By Howard Blackett
Greetings from the UK. We are, at last, in the process, collectively, of feeling ourselves back to some sense of normality but, as far as the operating of schools and the education of our children is concerned, fumbling would be a more accurate way of describing what’s happening.
Throughout the pandemic, crisis schools have remained open to the children of key workers and the vulnerable, with limited success, and on 1 June Primary schools were due to re-open in England for pupils in Reception, Year 1 and Year 6 (Wales, Scotland and NI are on a different timetable); unfortunately only an estimated 52% of schools actually opened to these three year groups, reflecting continuing safety concerns among headteachers, parents and local authorities and, worse still, only 25% of pupils, who were eligible to return, did so. The government’s declared strategy for all other Primary school-aged pupils (i.e. those in Years 2 to 5) was that they should return to school for the last 4 weeks of this term but yesterday Gavin Williamson, Secretary of State for Education, announced in the House of Commons that this objective had been ditched; furthermore, the government refused to confirm whether or not all pupils of any age (primary or secondary) will be able to go back to school full-time after the summer holidays; so, at present, there is no guarantee that pupils will be back in school in September.
In response, Children’s Commissioner Anne Longfield has accused ministers of furloughing childhood; parents have voiced anger that, whereas McDonald’s and zoos are reopening, they can’t get their children back to school; and former chief inspector of schools, Michael Wilshaw, has declared that the government’s approach is fuelling a tragedy for young people.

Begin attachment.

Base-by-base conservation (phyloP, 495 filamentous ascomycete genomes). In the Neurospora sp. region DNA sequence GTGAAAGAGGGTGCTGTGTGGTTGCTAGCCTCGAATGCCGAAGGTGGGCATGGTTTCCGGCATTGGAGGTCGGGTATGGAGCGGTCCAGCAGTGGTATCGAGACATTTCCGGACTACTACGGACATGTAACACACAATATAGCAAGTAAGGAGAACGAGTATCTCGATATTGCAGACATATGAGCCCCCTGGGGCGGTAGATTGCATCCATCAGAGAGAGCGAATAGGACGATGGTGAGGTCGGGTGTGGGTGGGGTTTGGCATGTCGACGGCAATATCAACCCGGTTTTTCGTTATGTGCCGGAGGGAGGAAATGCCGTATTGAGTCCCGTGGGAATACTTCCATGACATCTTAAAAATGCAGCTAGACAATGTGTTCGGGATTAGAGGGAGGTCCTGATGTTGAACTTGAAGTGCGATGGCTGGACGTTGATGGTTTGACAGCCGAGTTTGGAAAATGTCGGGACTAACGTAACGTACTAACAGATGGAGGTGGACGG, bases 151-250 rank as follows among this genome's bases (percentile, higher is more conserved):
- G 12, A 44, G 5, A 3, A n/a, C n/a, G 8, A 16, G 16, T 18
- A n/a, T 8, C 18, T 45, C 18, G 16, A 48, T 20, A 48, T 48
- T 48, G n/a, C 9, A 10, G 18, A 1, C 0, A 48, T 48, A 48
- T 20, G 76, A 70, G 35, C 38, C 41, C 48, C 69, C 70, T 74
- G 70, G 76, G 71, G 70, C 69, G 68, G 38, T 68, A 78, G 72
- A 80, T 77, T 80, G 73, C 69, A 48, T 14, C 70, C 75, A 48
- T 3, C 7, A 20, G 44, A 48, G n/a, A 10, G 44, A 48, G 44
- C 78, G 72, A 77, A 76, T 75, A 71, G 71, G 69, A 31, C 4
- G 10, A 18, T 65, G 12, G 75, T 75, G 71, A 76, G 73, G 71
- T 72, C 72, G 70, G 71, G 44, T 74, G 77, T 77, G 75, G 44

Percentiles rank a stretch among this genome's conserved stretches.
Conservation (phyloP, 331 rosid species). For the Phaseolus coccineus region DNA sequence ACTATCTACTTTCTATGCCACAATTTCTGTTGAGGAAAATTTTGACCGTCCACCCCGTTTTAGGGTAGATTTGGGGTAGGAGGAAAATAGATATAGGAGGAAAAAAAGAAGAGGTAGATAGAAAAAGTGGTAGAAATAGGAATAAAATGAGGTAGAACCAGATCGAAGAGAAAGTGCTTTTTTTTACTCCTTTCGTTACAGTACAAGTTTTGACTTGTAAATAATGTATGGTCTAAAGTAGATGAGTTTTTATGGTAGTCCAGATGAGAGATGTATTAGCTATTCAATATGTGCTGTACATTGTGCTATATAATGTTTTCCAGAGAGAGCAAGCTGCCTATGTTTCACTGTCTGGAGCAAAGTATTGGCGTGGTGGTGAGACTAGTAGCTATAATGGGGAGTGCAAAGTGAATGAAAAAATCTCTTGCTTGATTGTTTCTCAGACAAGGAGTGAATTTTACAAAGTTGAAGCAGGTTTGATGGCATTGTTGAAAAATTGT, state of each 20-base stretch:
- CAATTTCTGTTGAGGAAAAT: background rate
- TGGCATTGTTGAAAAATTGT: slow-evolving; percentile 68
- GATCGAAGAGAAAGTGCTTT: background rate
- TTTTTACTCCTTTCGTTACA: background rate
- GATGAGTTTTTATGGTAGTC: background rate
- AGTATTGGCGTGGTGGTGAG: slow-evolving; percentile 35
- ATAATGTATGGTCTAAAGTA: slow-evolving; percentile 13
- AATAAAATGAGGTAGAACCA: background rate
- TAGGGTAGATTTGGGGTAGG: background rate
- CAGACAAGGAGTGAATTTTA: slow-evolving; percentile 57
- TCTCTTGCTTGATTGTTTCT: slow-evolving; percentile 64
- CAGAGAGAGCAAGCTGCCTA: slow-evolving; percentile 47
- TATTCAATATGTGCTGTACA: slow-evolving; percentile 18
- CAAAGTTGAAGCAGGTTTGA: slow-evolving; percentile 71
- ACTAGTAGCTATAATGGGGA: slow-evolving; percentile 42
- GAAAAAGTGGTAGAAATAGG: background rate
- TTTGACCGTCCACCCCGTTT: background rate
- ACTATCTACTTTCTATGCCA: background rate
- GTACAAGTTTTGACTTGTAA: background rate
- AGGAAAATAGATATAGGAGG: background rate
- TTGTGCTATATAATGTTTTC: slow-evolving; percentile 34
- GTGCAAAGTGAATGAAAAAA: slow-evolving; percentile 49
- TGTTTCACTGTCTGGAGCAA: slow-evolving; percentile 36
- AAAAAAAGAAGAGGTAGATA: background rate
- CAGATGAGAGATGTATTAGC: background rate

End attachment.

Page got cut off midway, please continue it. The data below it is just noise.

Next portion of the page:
So, what’s the problem? The issue is that the government has insisted that social distancing (i.e. the 2-metre rule) and a strict hygiene routine must be adhered to in schools, as far as is possible, and this has meant that schools have had to cut their class sizes from an average of 30 to 15. Headteachers are now claiming that they need twice the amount of space and even twice the number of teachers to function properly.
All this is absurd; the context of the above is that less than 10 children under the age of 15 across the entire UK have died from COVID 19 (0.01% of all deaths) – i.e. the disease effectively poses no risk to children – and there appears to have been little or no consideration given to schools operating in a more flexible manner (e.g. morning school for half the children and afternoon school for the other half etc.) until we are properly back to normal. Between them, the Secretary of State, the Heads’ and Teachers’ Unions have made a complete xx of it!
I can’t imagine that the return of pupils to school in Zimbabwe could possibly be as chaotic as it is has been here in the UK!
Howard Blackett (Rector, Peterhouse 2013 – 2019)
What do you think the way forward for Primary and Secondary education is? Comment down below and let us know what you think?